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From: Wei Dai <weidai.domain.name.hidden>

Date: Wed, 25 Feb 1998 19:02:06 -0800

On Tue, Feb 24, 1998 at 07:01:59PM +1000, Mitchell Porter wrote:

*> *Where*?
*

*>
*

*> Please show me in what sense even a single particle is part of the UWF.
*

The UWF is supposed to be a wave in the configuration space of some system

of particles, right? Some configurations of this system contain structures

that can be interpreted as us. We are part of the UWF in the sense that it

assigns a nonzero amplitude to those configurations.

Instead of trying to defend the MWI, maybe I should give my own

interpretation of quantum mechanics, which is part of my version of the

AUH. Recall that my version of the AUH says all binary strings exist, each

with a measure equal to its universal a priori probability. The universal

a priori probability of a string s is the probability that a UTM with a

random input tape will produce s as the output.

Now consider a TM Q. Q contains hard-coded boundary conditions for a wave

function PSI. The first part of the input to Q is a time parameter t, the

second part is a region parameter r, the third part is a precision

parameter p, and the rest of the input is used as a random string. Q

selects a configuration c of the system of particles with probability P(c)

= PSI*(c,t) PSI(c,t) dc, and then outputs the positions (with precision p)

of particles in r.

Now we're part of PSI in the sense that we (or rather strings that

represent us) appear as the output of Q given certain inputs. Therefore Q

contributes to the universal a priori probability of those strings, and

PSI enters into the probability computations under AUH through these

contributions.

Received on Wed Feb 25 1998 - 19:03:08 PST

Date: Wed, 25 Feb 1998 19:02:06 -0800

On Tue, Feb 24, 1998 at 07:01:59PM +1000, Mitchell Porter wrote:

The UWF is supposed to be a wave in the configuration space of some system

of particles, right? Some configurations of this system contain structures

that can be interpreted as us. We are part of the UWF in the sense that it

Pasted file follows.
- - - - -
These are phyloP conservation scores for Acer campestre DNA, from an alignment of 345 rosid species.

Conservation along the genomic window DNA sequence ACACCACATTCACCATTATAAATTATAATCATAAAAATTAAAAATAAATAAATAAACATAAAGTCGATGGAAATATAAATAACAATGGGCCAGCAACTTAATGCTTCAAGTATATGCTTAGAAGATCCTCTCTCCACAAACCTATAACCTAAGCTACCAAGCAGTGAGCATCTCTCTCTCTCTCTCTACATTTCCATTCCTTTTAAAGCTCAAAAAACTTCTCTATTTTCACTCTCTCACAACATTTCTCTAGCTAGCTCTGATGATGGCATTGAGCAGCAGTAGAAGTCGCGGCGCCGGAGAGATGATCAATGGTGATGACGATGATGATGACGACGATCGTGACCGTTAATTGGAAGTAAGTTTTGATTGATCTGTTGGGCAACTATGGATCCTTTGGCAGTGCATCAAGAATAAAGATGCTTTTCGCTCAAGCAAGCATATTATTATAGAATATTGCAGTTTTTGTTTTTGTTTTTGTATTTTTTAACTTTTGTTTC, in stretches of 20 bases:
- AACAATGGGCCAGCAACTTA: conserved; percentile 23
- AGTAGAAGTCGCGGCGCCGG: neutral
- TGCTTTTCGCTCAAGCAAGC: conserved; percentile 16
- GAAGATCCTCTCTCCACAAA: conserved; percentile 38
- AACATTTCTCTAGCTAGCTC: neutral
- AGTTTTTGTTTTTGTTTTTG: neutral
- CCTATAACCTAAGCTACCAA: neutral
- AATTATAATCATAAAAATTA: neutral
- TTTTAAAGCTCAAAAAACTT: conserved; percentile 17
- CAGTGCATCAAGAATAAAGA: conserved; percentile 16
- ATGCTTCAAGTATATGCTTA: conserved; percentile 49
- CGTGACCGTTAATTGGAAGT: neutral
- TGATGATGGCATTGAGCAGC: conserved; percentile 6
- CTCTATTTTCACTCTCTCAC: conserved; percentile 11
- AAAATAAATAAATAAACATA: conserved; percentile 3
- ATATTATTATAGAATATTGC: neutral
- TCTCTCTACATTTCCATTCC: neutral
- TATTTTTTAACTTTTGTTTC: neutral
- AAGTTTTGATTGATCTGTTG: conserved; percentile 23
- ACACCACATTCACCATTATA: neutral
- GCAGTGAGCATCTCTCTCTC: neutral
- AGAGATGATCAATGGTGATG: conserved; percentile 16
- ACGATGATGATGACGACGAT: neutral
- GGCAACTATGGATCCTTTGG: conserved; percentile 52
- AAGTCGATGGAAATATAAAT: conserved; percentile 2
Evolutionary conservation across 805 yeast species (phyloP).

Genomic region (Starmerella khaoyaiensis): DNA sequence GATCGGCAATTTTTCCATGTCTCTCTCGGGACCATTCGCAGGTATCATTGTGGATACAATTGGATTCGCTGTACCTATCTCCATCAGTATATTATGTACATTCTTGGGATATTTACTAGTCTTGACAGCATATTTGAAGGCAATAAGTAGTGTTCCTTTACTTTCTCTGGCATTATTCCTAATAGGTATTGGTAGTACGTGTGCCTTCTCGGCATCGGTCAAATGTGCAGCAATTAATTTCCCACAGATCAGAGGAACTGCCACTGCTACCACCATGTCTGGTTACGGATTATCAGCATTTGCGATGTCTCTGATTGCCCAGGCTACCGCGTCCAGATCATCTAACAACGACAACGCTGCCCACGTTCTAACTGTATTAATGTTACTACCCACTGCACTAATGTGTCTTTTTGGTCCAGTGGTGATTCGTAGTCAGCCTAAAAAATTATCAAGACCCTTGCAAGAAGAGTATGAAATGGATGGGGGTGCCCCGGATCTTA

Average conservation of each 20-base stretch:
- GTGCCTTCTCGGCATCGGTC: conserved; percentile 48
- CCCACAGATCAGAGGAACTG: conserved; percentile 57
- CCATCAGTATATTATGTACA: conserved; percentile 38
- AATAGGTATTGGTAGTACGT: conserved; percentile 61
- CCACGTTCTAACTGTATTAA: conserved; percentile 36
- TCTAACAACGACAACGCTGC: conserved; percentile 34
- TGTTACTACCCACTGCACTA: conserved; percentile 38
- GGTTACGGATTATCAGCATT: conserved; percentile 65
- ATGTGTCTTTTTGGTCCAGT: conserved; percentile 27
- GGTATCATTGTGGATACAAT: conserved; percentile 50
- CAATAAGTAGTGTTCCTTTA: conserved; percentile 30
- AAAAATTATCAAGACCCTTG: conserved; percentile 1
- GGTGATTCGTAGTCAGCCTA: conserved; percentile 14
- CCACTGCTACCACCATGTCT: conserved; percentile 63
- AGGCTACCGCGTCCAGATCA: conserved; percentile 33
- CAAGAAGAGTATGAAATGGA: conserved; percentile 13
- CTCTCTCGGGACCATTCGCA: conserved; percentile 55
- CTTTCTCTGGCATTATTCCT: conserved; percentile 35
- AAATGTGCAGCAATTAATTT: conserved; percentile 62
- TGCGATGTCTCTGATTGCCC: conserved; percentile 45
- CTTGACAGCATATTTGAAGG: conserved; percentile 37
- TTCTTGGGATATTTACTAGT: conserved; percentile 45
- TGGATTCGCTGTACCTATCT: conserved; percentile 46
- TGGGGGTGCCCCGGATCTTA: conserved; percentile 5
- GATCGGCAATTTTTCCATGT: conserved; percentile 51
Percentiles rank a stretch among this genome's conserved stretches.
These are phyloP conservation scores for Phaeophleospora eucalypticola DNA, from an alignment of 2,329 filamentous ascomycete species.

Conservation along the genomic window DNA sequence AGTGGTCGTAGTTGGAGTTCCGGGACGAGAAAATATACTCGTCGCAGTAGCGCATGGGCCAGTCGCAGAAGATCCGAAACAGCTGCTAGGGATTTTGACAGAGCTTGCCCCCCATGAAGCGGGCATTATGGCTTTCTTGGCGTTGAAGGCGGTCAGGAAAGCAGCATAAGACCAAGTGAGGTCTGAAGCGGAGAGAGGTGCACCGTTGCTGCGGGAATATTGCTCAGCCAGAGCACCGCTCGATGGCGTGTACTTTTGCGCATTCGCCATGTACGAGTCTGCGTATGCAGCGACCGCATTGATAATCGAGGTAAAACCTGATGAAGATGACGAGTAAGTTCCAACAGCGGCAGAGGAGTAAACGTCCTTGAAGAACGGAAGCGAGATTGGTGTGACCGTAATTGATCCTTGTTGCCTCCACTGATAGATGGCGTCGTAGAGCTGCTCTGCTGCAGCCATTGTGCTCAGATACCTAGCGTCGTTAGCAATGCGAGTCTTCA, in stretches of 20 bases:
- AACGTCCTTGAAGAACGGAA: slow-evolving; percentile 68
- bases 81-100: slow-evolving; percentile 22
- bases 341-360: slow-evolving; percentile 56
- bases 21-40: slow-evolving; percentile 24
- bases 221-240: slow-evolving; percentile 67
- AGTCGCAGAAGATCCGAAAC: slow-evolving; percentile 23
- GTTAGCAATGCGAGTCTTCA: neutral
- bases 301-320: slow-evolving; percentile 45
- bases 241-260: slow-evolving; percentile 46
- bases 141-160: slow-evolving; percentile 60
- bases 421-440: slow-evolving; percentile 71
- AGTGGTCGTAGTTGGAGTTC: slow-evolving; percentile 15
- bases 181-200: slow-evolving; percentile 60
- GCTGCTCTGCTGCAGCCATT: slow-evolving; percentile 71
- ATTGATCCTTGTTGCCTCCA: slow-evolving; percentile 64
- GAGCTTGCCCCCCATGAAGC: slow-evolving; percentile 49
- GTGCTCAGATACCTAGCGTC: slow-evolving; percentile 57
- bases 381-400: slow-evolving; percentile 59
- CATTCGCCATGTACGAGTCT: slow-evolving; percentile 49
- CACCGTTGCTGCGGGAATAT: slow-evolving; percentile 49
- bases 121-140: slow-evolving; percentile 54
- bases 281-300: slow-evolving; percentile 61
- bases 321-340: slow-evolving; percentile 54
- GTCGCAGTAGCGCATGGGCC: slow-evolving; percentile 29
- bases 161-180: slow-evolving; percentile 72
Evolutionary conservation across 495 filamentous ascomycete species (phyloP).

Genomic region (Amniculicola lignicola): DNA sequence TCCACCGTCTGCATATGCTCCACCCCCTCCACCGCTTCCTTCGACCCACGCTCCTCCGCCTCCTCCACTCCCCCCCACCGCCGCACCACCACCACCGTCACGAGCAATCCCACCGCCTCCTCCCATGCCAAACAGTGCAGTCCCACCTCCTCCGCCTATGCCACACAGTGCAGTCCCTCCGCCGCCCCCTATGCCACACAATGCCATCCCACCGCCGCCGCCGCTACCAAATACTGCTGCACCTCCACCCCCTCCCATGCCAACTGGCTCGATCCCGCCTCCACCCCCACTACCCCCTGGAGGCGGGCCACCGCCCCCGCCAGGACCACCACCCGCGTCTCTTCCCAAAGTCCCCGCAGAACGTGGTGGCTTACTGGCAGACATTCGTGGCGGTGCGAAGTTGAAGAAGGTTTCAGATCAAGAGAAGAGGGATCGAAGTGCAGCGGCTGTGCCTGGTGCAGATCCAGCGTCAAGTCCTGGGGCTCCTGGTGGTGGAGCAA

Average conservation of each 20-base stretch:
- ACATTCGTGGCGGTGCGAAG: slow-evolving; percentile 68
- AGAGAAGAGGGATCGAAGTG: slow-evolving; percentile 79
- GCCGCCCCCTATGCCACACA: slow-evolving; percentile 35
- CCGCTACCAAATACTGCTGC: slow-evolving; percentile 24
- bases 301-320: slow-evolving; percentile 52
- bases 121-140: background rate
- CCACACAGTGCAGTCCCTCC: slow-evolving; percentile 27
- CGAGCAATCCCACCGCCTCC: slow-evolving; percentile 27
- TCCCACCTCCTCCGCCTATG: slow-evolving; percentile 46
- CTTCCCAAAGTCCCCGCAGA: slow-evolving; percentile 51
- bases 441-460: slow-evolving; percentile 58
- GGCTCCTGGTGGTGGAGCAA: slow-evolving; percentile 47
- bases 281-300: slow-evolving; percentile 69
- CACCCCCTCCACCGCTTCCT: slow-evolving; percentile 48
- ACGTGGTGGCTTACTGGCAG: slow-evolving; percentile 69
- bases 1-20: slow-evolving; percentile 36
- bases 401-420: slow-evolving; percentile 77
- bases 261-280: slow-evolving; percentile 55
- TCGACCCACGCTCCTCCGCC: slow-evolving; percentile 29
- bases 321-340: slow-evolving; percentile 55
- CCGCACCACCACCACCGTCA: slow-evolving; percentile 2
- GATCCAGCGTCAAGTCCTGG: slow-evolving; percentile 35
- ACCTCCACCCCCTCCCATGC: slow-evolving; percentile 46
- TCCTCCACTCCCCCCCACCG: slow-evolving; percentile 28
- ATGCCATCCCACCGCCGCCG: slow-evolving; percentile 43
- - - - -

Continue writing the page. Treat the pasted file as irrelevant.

assigns a nonzero amplitude to those configurations.

Instead of trying to defend the MWI, maybe I should give my own

interpretation of quantum mechanics, which is part of my version of the

AUH. Recall that my version of the AUH says all binary strings exist, each

with a measure equal to its universal a priori probability. The universal

a priori probability of a string s is the probability that a UTM with a

random input tape will produce s as the output.

Now consider a TM Q. Q contains hard-coded boundary conditions for a wave

function PSI. The first part of the input to Q is a time parameter t, the

second part is a region parameter r, the third part is a precision

parameter p, and the rest of the input is used as a random string. Q

selects a configuration c of the system of particles with probability P(c)

= PSI*(c,t) PSI(c,t) dc, and then outputs the positions (with precision p)

of particles in r.

Now we're part of PSI in the sense that we (or rather strings that

represent us) appear as the output of Q given certain inputs. Therefore Q

contributes to the universal a priori probability of those strings, and

PSI enters into the probability computations under AUH through these

contributions.

Received on Wed Feb 25 1998 - 19:03:08 PST

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